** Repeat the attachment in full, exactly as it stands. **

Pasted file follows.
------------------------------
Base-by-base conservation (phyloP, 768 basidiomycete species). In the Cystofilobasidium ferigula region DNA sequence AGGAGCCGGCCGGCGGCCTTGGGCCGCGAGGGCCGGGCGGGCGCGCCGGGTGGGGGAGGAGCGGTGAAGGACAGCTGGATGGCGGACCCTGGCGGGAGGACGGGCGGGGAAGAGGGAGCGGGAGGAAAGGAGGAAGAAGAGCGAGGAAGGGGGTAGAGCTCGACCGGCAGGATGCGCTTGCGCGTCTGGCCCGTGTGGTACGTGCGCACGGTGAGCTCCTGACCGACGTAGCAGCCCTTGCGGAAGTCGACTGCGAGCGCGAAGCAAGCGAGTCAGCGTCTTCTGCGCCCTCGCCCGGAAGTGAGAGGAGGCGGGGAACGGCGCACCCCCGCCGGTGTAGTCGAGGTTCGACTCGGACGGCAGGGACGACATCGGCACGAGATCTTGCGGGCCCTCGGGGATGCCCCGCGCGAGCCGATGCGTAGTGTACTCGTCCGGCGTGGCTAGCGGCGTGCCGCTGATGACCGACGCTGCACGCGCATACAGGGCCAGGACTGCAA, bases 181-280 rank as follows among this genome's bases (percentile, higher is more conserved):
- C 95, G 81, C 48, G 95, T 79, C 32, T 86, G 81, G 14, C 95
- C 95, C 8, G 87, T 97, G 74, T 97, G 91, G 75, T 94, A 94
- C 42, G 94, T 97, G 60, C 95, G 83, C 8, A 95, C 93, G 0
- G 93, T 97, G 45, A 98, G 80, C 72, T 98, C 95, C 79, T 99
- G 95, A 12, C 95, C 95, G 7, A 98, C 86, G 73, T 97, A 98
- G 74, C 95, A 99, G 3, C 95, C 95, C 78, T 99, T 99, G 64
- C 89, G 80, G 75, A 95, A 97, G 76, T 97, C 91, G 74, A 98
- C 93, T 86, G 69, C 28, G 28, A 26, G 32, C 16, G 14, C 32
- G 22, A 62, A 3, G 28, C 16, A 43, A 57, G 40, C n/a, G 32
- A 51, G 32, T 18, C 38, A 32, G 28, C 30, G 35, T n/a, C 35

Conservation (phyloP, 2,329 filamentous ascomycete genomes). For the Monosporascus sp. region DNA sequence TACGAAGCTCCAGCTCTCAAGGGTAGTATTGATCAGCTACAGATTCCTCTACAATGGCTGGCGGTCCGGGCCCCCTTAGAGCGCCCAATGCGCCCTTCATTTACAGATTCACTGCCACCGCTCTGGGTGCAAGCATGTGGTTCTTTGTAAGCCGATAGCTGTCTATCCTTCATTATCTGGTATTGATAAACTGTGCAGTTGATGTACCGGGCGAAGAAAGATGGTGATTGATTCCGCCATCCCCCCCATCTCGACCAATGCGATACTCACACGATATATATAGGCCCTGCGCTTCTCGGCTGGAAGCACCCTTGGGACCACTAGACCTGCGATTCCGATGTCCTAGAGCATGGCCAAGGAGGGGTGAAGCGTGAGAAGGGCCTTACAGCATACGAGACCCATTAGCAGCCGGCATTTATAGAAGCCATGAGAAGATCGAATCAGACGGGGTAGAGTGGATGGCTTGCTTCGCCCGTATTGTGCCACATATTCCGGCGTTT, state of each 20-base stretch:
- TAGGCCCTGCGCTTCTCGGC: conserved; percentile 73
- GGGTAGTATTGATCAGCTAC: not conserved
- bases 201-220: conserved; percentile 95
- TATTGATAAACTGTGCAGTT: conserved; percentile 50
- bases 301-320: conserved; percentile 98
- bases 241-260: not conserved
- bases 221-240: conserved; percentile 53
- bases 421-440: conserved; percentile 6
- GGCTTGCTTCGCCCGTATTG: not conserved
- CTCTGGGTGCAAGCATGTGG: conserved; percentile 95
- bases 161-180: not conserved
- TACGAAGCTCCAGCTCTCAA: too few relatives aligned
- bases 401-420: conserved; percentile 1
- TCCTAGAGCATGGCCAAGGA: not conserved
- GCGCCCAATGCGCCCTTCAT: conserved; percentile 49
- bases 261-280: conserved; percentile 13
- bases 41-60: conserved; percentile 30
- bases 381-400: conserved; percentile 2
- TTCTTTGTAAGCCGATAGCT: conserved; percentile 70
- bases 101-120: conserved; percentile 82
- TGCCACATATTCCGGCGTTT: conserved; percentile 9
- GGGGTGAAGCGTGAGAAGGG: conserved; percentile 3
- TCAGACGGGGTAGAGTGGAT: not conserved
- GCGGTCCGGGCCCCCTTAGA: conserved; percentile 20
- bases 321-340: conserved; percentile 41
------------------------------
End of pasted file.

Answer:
Base-by-base conservation (phyloP, 768 basidiomycete species). In the Cystofilobasidium ferigula region DNA sequence AGGAGCCGGCCGGCGGCCTTGGGCCGCGAGGGCCGGGCGGGCGCGCCGGGTGGGGGAGGAGCGGTGAAGGACAGCTGGATGGCGGACCCTGGCGGGAGGACGGGCGGGGAAGAGGGAGCGGGAGGAAAGGAGGAAGAAGAGCGAGGAAGGGGGTAGAGCTCGACCGGCAGGATGCGCTTGCGCGTCTGGCCCGTGTGGTACGTGCGCACGGTGAGCTCCTGACCGACGTAGCAGCCCTTGCGGAAGTCGACTGCGAGCGCGAAGCAAGCGAGTCAGCGTCTTCTGCGCCCTCGCCCGGAAGTGAGAGGAGGCGGGGAACGGCGCACCCCCGCCGGTGTAGTCGAGGTTCGACTCGGACGGCAGGGACGACATCGGCACGAGATCTTGCGGGCCCTCGGGGATGCCCCGCGCGAGCCGATGCGTAGTGTACTCGTCCGGCGTGGCTAGCGGCGTGCCGCTGATGACCGACGCTGCACGCGCATACAGGGCCAGGACTGCAA, bases 181-280 rank as follows among this genome's bases (percentile, higher is more conserved):
- C 95, G 81, C 48, G 95, T 79, C 32, T 86, G 81, G 14, C 95
- C 95, C 8, G 87, T 97, G 74, T 97, G 91, G 75, T 94, A 94
- C 42, G 94, T 97, G 60, C 95, G 83, C 8, A 95, C 93, G 0
- G 93, T 97, G 45, A 98, G 80, C 72, T 98, C 95, C 79, T 99
- G 95, A 12, C 95, C 95, G 7, A 98, C 86, G 73, T 97, A 98
- G 74, C 95, A 99, G 3, C 95, C 95, C 78, T 99, T 99, G 64
- C 89, G 80, G 75, A 95, A 97, G 76, T 97, C 91, G 74, A 98
- C 93, T 86, G 69, C 28, G 28, A 26, G 32, C 16, G 14, C 32
- G 22, A 62, A 3, G 28, C 16, A 43, A 57, G 40, C n/a, G 32
- A 51, G 32, T 18, C 38, A 32, G 28, C 30, G 35, T n/a, C 35

Conservation (phyloP, 2,329 filamentous ascomycete genomes). For the Monosporascus sp. region DNA sequence TACGAAGCTCCAGCTCTCAAGGGTAGTATTGATCAGCTACAGATTCCTCTACAATGGCTGGCGGTCCGGGCCCCCTTAGAGCGCCCAATGCGCCCTTCATTTACAGATTCACTGCCACCGCTCTGGGTGCAAGCATGTGGTTCTTTGTAAGCCGATAGCTGTCTATCCTTCATTATCTGGTATTGATAAACTGTGCAGTTGATGTACCGGGCGAAGAAAGATGGTGATTGATTCCGCCATCCCCCCCATCTCGACCAATGCGATACTCACACGATATATATAGGCCCTGCGCTTCTCGGCTGGAAGCACCCTTGGGACCACTAGACCTGCGATTCCGATGTCCTAGAGCATGGCCAAGGAGGGGTGAAGCGTGAGAAGGGCCTTACAGCATACGAGACCCATTAGCAGCCGGCATTTATAGAAGCCATGAGAAGATCGAATCAGACGGGGTAGAGTGGATGGCTTGCTTCGCCCGTATTGTGCCACATATTCCGGCGTTT, state of each 20-base stretch:
- TAGGCCCTGCGCTTCTCGGC: conserved; percentile 73
- GGGTAGTATTGATCAGCTAC: not conserved
- bases 201-220: conserved; percentile 95
- TATTGATAAACTGTGCAGTT: conserved; percentile 50
- bases 301-320: conserved; percentile 98
- bases 241-260: not conserved
- bases 221-240: conserved; percentile 53
- bases 421-440: conserved; percentile 6
- GGCTTGCTTCGCCCGTATTG: not conserved
- CTCTGGGTGCAAGCATGTGG: conserved; percentile 95
- bases 161-180: not conserved
- TACGAAGCTCCAGCTCTCAA: too few relatives aligned
- bases 401-420: conserved; percentile 1
- TCCTAGAGCATGGCCAAGGA: not conserved
- GCGCCCAATGCGCCCTTCAT: conserved; percentile 49
- bases 261-280: conserved; percentile 13
- bases 41-60: conserved; percentile 30
- bases 381-400: conserved; percentile 2
- TTCTTTGTAAGCCGATAGCT: conserved; percentile 70
- bases 101-120: conserved; percentile 82
- TGCCACATATTCCGGCGTTT: conserved; percentile 9
- GGGGTGAAGCGTGAGAAGGG: conserved; percentile 3
- TCAGACGGGGTAGAGTGGAT: not conserved
- GCGGTCCGGGCCCCCTTAGA: conserved; percentile 20
- bases 321-340: conserved; percentile 41